In the park scene I chose from Good Will Hunting, there is not really any difficult camera tricks yet it is shot successful and really beautifully done. This is an intimate scene with a dialogue from Robin Williams’ character to Matt Damon’s character. Initially, when I watched this scene, I wondered why all of the focus is on Williams and not showing both characters like you typically see in film. As you watch and listen Damon does slowly come into the frame and both characters are present. I wondered why there there was not much of Damon in the scene or a shot of him listening throughout until I started to deconstruct it. Now rewatching the scene I think that having cuts back and forth between the characters would have distracted from the words being said.
In the scene, the framing is consistent and the focus being on one character allows for less distraction. One way that Gus Van Sant, the director, added more to the shot was by doing a really slow track of the camera from one side of Williams to the other eventually bringing Damon into the frame sitting next to him on the bench. (see images below) You can see the elements in the background move ever so slowly from the left of frame to the right and eventually over 2.5min ending in a shot that includes both Williams and Damon.
This is a subtle movement but adds emphasis and interest in what Williams is saying. Had they made the choice to cut back and forth between the talking and listening like you see in a lot of scenes with dialogue some of the meaning would have been lost. Having the frame as a close up enhances the intimacy between the characters and what they are saying but also keeps sense of place in the background. Having a short depth of field allows for some movement in the background without being distracting as the scene was established in a busy park. Again this element adds to the intimacy of the shot and what is being said.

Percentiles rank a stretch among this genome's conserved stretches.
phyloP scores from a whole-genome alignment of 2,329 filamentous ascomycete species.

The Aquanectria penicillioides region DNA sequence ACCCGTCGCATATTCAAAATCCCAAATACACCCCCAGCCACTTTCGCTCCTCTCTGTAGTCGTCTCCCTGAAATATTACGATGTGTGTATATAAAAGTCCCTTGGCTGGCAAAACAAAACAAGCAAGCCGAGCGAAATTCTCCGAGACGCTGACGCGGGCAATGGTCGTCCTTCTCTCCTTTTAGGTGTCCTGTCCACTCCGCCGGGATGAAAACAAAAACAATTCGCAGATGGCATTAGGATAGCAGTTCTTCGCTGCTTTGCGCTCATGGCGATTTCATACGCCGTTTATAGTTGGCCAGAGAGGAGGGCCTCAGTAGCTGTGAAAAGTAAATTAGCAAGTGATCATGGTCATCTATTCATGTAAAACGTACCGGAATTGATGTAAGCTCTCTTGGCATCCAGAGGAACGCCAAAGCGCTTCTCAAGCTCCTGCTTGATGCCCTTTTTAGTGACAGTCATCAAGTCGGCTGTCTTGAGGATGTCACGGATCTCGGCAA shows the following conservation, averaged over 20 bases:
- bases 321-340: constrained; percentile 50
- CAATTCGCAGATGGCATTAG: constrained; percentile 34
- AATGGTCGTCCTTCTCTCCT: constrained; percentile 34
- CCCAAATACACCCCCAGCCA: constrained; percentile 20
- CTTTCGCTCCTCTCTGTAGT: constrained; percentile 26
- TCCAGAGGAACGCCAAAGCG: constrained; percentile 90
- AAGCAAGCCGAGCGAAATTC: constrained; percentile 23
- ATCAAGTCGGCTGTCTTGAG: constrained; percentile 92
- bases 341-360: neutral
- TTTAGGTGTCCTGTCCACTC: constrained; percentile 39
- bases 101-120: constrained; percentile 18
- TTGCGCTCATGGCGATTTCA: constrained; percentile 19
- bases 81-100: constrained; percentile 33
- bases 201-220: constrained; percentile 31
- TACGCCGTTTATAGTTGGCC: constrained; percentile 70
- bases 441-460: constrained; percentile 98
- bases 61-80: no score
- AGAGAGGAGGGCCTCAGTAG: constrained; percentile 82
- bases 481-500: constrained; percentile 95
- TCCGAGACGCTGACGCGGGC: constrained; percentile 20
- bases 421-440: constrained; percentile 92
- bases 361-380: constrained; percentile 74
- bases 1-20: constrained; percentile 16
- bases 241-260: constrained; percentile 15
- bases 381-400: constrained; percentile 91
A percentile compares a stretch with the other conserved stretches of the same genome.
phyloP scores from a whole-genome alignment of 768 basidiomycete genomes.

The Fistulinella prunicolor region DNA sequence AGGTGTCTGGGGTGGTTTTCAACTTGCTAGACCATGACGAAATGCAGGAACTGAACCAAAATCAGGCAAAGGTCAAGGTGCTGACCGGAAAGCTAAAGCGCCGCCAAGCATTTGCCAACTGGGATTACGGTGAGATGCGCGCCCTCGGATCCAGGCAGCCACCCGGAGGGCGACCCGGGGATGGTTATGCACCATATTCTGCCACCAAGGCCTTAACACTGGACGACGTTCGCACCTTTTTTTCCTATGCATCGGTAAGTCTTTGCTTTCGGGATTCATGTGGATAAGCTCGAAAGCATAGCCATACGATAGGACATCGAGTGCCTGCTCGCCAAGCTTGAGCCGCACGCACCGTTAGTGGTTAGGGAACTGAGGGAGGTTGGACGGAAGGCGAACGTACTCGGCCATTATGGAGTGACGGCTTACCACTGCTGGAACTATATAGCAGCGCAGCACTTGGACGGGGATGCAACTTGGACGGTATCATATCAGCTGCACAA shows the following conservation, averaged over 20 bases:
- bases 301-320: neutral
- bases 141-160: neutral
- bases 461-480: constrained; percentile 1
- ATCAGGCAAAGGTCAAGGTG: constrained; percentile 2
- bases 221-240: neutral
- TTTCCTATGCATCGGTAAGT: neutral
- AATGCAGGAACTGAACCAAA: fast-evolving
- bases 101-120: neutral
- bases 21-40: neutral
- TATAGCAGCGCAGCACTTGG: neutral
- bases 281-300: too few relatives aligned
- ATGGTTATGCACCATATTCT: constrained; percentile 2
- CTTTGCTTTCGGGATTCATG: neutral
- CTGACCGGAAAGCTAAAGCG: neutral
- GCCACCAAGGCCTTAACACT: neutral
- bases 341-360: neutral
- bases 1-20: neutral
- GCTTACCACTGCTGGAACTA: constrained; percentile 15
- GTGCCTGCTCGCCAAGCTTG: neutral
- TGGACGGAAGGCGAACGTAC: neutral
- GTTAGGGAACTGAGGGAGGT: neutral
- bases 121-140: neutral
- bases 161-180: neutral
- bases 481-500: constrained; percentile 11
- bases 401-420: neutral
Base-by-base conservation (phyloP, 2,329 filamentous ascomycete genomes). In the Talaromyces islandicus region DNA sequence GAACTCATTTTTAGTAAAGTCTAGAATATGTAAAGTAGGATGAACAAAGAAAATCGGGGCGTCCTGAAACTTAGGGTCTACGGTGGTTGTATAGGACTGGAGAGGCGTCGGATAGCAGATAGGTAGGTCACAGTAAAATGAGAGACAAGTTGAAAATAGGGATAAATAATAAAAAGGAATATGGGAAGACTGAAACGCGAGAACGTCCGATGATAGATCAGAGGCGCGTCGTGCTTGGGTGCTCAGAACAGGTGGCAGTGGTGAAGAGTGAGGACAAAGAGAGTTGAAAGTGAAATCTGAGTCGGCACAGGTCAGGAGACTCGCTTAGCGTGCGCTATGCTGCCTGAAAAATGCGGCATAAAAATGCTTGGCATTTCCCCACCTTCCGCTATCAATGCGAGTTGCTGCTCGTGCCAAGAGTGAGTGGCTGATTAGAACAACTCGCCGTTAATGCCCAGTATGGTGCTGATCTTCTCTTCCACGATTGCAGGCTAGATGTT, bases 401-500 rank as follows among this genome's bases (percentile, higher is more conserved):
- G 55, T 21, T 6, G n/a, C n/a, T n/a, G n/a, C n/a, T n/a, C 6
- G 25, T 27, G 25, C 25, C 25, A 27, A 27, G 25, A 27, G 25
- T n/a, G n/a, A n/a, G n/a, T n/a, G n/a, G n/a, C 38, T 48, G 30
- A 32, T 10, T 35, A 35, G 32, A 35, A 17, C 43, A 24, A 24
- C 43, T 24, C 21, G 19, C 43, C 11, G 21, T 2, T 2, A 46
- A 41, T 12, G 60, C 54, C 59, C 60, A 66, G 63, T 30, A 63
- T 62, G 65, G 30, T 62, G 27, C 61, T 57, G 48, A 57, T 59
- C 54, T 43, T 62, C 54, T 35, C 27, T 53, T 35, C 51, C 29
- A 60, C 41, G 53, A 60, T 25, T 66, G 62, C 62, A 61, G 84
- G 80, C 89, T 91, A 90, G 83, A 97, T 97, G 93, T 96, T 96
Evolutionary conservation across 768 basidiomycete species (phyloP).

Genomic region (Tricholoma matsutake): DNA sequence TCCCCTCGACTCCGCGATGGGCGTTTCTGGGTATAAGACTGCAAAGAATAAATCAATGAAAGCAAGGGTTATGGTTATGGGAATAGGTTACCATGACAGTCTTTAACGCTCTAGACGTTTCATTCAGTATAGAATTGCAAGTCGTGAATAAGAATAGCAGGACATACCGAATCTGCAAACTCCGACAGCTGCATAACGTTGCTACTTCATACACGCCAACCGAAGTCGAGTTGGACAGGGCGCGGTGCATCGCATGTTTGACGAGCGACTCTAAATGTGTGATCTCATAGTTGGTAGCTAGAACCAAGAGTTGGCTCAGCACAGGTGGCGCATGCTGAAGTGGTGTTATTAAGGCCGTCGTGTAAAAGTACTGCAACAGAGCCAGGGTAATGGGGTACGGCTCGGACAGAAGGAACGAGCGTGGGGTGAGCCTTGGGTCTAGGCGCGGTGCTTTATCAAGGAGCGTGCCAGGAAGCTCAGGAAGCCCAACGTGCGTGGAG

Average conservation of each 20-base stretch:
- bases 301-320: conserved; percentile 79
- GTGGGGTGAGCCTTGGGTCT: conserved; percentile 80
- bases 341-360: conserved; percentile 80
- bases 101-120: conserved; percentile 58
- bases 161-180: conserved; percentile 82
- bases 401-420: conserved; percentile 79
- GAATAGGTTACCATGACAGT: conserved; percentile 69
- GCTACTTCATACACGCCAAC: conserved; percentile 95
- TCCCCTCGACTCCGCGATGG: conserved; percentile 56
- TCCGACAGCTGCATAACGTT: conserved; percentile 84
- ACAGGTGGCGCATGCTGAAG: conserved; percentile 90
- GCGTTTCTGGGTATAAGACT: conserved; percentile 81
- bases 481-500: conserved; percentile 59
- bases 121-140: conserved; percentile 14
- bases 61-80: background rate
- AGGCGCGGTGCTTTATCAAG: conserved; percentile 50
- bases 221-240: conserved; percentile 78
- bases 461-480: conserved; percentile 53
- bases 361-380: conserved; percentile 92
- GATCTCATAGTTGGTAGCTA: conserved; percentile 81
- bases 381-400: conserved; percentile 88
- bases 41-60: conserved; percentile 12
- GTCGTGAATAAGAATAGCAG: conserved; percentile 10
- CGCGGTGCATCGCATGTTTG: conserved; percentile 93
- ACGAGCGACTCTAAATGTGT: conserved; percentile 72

Another smart choice that was made in this scene was the soundtrack. In the establishing shot of the park you can hear faint people chattering, kids playing, and birds chirping. Shortly after the shot cuts into a close up of their conversation the ambient sounds are taken out. All but Williams and Damon’s voices along with an occasional bird chirping, there are no other sounds in the scene during the dialogue. This decision pulls all the focus into the words leaving no doubt that it is an important aspect to the scene. Once the shot switches back to Damon listening and Williams finishes what he is saying, a faint music soundtrack is added to the scene. This builds finishing in a similar shot to how the scene starts in a wide view of the park, although this time with music too.
At first I thought this scene was going to be to simple and easy to use but after analyzing why I think the decisions were made it became a lot more interesting. I would have probably approached this scene in a different way initially, but now after deconstructing it I will keep this in mind for future projects that I may make when there is important dialogue between a couple characters.
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